Lately, I’ve been spending time studying the passage of time. (weird huh?) Apparently, adults experience the passage of time 2.5 times faster than a child. The reason is memory-based. Because children are constantly exposed to new and interesting things they’ve never seen before, their senses experience these things and form impressions upon their brain. The more impressions they form, the more memories they create, the slower time seems to move.
As adults, we generally experience the mundane moments over and over, seeing and living the same experiences with such frequency, that we fail to create impressions or memories with the same rapidity of a child. Consequently, time seems to move faster because we have less to anchor it with.
It reminds me of a recent conversation I had with my friend Doc Halliday. 🙂
CC: “You ever wonder why we forget so much of our lives?”
CC: “Meaning most people go through the experience of life for about sixteen hours per day and forget about ninety-nine percent of the things that happen to them. We all have this selective memory for the very few meaningful experiences.”
Halliday: “And how does that affect you in your life.”
CC: “It sort of makes me question the whole pursuit of happiness concept. Seems pretty obvious that pursuing happiness in memory is probably a pretty different quest than pursuing it in the present?
Halliday: “I’m not certain “obvious” is the right word. Why do you consider it different?”
CC: “It seems like memorializing happiness requires grand events, memorable circumstances which resonate eternally, or at the very least, for one’s entire life. That’s a pretty task-heavy mission and fucking daunting as all hell.”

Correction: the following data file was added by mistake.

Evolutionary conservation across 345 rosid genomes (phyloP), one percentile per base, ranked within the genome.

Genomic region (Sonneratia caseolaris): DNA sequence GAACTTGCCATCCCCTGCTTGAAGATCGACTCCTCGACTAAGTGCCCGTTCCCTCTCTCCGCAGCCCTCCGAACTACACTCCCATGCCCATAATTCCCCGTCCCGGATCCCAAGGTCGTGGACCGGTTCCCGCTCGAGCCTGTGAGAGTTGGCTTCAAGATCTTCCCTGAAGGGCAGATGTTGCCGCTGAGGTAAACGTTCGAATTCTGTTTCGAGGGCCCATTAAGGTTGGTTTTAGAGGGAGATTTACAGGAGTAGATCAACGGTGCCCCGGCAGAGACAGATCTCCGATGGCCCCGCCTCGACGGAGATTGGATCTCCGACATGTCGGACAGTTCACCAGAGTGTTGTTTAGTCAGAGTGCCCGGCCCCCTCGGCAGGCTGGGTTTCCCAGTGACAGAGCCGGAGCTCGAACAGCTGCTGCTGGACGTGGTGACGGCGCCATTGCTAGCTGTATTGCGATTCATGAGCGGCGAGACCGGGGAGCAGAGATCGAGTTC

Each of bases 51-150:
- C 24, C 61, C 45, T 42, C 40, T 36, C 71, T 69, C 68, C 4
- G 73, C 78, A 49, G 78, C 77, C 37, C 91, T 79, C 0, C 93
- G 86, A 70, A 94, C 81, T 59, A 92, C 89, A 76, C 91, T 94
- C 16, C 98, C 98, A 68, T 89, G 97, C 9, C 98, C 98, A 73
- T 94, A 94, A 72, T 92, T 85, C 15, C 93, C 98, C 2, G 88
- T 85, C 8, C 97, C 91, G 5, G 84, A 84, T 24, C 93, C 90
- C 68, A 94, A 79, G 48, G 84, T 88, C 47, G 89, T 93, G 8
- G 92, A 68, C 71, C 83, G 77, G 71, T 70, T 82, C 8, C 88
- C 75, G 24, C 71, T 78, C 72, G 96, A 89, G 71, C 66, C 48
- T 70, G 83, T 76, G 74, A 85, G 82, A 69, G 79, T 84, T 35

CC: “On the other hand, pursuing the “experience” of happiness keeps one present, delighting in insignificance, and sacrificing the memory of happiness as life’s river flows forward. It seems like one is either a happy person, generally, or one has had meaningful happy events during one’s life. This either/or proposition frankly sucks.”
Halliday: “It doesn’t have to be that way. You could have a happy outlook in the present and remember some of the grander moments too.”
CC: “Imagine this Halliday. You wake up and have simultaneous orgasms with your wife, chow down a great breakfast, ride every ride at Disneyland twice, have an amazing Lobster dinner while watching the sunset and then just as you leave the park, some idiot pulls out a knife and steals your wife’s purse. What do you think you’ll remember from that day? You think you’ll look back upon that date with happiness? Because pursuing happiness by experience only works if you can control your circumstance, if you live in a fishbowl. Otherwise, life just gets in the way.”
I guess the only cure is to constantly experience new things, or to view commonplace things differently, in a way that challenges our perception of something. Either that, or just accept the ascending pace of life.